Our empirical grounds are very limited: We have only seen conscious systems as they exist on Earth. To draw, on these grounds, universal conclusions about how any conscious system must be structured would be a reckless leap, if our theories are really supposed to be driven by empirical tests on conscious animals, which could have come out either way. Who knows how those crucial theory-driving experiments would have come out on very differently constructed beings from Andromeda Galaxy?
A truly universal theory of consciousness seems more likely to succeed if it draws broadly from a range of hypothetical cases, abstracting away from empirical details of implementation on Earth. So we must sit in our armchairs. However, armchair reflection about the consciousness of hypothetical beings has two huge shortcomings:
- Experts in the field reach very different conclusions when asked to reflect on what sorts of hypothetical beings would be conscious (all the way from panpsychism to views that require highly sophisticated cognitive abilities).
- Our judgments about such cases must be grounded in some sort of prior knowledge, such as our experience of beings here on Earth and our developmentally and socially and evolutionarily favored beliefs. And there seems little reason to trust such judgments outside the run of normal cases, for example, about the consciousness or not of large group entities under various conditions.
If you are moved by these concerns, you might think that the appropriate response is to restrict our theory to consciousness as it appears on Earth. But even just thinking about consciousness on Earth drops us into a huge methodological dilemma. If we treat introspective reportability as something close to a necessary condition for consciousness, then we end up with a very sparse view of the distribution of consciousness on Earth. And maybe that's right! But it also seems reasonable to think that consciousness might be possible without introspective reportability, e.g., in dogs and babies. And then it becomes extremely unclear how we determine whether it is present without begging big theoretical questions. How could we possibly determine whether an ant is conscious without begging the question against people with very different views than our own?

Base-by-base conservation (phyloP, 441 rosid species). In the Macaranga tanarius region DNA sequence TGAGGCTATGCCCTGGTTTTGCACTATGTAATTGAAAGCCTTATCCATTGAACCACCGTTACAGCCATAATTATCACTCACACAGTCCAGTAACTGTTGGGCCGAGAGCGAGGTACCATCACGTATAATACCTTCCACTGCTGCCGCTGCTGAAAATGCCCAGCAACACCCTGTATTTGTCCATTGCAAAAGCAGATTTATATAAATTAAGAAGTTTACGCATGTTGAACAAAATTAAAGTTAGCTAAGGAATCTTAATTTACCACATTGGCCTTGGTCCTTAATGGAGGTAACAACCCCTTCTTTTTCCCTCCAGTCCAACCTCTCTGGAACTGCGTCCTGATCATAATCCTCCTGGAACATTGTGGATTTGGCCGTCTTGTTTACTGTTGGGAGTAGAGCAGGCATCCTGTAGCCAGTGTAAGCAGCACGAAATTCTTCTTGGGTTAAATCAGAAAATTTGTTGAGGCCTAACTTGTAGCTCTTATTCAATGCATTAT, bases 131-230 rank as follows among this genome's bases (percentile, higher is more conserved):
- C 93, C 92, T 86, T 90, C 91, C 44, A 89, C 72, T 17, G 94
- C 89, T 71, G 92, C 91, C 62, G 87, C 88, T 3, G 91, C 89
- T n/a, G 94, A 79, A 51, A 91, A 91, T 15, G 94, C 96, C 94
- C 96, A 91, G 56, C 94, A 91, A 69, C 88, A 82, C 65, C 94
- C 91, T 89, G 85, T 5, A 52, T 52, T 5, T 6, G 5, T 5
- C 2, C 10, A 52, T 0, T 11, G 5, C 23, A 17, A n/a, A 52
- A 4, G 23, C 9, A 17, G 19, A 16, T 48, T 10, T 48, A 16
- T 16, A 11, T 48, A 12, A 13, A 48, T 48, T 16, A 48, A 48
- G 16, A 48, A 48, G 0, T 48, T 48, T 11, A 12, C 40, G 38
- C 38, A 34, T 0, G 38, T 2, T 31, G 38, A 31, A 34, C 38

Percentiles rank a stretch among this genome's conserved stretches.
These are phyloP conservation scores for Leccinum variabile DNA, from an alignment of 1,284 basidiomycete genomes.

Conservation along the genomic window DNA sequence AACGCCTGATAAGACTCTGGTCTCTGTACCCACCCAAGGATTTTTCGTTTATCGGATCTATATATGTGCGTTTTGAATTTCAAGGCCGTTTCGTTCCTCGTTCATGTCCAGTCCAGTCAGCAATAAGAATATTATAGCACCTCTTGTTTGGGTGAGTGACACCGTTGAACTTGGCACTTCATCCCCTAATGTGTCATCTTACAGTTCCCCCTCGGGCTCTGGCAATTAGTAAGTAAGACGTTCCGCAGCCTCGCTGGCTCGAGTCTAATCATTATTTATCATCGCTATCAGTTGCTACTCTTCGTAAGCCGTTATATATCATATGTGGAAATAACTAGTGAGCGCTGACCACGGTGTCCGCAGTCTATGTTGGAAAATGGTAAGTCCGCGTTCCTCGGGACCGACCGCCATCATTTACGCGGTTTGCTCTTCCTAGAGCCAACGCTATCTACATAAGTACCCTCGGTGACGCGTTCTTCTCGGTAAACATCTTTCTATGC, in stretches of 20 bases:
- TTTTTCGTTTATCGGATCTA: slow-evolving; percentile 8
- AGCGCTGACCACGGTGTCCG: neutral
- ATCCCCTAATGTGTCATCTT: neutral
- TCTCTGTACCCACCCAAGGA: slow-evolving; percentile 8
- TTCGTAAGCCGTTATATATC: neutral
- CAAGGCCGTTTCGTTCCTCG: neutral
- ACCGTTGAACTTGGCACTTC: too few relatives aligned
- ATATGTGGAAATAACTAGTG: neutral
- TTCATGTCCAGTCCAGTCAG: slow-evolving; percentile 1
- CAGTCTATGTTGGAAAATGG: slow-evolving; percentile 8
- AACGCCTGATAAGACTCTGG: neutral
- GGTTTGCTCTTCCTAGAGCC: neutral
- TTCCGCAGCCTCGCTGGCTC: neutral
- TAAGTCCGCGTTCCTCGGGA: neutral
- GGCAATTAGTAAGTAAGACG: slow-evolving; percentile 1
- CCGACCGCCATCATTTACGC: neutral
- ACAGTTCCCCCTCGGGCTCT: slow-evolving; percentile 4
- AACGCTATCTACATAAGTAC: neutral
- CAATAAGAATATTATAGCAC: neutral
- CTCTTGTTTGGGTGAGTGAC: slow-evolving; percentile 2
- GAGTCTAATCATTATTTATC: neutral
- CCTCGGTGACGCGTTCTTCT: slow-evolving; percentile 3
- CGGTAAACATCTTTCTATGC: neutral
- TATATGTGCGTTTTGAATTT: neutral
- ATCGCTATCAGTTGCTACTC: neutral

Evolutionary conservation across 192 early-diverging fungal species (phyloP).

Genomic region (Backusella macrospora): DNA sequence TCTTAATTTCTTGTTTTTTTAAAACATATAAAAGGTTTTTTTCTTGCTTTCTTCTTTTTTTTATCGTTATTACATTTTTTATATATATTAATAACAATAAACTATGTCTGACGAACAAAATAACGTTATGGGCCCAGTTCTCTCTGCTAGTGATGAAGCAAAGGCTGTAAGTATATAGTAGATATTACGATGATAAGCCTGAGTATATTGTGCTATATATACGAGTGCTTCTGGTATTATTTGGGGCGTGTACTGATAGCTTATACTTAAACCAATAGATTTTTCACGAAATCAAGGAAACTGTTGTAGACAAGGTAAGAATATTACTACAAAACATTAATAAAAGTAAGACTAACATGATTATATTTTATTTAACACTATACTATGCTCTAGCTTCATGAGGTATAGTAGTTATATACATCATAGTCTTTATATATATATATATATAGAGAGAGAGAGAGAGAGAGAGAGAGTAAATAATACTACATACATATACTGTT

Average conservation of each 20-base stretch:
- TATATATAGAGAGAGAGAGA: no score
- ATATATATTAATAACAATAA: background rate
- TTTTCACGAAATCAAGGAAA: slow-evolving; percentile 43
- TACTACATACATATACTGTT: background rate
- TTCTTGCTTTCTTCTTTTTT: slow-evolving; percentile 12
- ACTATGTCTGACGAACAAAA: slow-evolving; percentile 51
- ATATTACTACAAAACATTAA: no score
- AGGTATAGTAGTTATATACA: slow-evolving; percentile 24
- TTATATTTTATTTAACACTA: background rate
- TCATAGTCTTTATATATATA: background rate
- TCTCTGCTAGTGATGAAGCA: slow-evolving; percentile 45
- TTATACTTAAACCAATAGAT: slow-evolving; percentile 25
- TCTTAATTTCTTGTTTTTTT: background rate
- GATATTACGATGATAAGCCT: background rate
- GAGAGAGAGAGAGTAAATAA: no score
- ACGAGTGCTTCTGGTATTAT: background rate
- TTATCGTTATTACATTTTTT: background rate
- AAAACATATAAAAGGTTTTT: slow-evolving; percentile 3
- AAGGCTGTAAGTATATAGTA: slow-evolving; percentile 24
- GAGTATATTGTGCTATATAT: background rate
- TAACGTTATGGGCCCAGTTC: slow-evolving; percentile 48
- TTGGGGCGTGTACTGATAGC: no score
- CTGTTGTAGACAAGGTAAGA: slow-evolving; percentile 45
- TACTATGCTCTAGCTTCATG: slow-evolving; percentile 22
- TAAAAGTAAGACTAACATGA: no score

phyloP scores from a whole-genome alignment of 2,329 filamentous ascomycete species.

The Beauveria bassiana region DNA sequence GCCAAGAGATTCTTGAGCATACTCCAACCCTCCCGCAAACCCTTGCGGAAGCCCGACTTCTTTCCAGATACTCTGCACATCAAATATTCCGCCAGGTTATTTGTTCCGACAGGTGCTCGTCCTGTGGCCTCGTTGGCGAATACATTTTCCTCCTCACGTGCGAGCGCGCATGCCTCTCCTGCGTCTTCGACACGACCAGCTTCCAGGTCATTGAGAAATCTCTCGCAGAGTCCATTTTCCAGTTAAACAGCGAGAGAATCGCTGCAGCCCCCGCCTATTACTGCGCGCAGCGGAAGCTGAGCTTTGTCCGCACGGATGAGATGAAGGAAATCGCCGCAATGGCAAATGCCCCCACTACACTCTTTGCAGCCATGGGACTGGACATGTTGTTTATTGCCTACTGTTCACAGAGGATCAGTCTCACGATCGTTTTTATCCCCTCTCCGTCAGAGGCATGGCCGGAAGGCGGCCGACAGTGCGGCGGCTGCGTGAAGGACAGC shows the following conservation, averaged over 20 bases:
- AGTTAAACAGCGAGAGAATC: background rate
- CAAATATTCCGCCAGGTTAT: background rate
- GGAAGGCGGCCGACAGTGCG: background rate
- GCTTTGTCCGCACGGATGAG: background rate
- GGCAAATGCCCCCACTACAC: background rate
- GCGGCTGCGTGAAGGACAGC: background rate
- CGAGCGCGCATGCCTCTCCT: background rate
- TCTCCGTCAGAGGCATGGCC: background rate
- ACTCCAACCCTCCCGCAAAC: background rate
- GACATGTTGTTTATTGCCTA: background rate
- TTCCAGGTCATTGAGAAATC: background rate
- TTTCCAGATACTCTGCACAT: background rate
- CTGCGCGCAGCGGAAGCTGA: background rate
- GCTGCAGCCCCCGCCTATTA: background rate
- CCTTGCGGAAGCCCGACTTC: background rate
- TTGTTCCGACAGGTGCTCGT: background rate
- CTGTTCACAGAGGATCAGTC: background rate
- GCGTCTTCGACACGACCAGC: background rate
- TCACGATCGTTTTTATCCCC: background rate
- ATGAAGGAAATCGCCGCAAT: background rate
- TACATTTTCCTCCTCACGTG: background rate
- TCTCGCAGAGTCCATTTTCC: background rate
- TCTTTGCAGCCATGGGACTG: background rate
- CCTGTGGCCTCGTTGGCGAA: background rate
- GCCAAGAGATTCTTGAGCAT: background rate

Could we forget about non-human animals and babies and restrict our (increasingly less general) theory of consciousness just to adult humans? Even here, I incline toward pessimism, at least for the medium-term future.
One reason is this: I see no near-term way to resolve the question of whether consciousness abundantly outruns attention. I think I can imagine two very different possibilities here. One possibility is that I have constant tactile experience of my feet in my shoes, constant auditory experience of the hum of the refrigerator, etc., but when I'm not attending to such matters, that experience drops out of memory so quickly and is so lightly processed that it is unreportable. Another possibility is that I usually have no tactile experience whatsoever of my feet in my shoes or auditory experience of the hum of the fridge unless these things capture my attention for some reason. These possibilities seem substantively distinct, and it's easy to see how a proponent of one can create a methodological error theory to explain away the judgments of a proponent of the other.
Now maybe there's a way around these problems. Scientists have often found ingenious ways to embarrass earlier naysayers! But still, there's such a huge spread between the best neuroscientific approaches (e.g., Tononi and Dehaene) and such a huge spread between the best philosophical approaches (e.g., Chalmers and Dennett), that it's hard for me to envision a well-justified consensus emerging in my philosophical lifetime.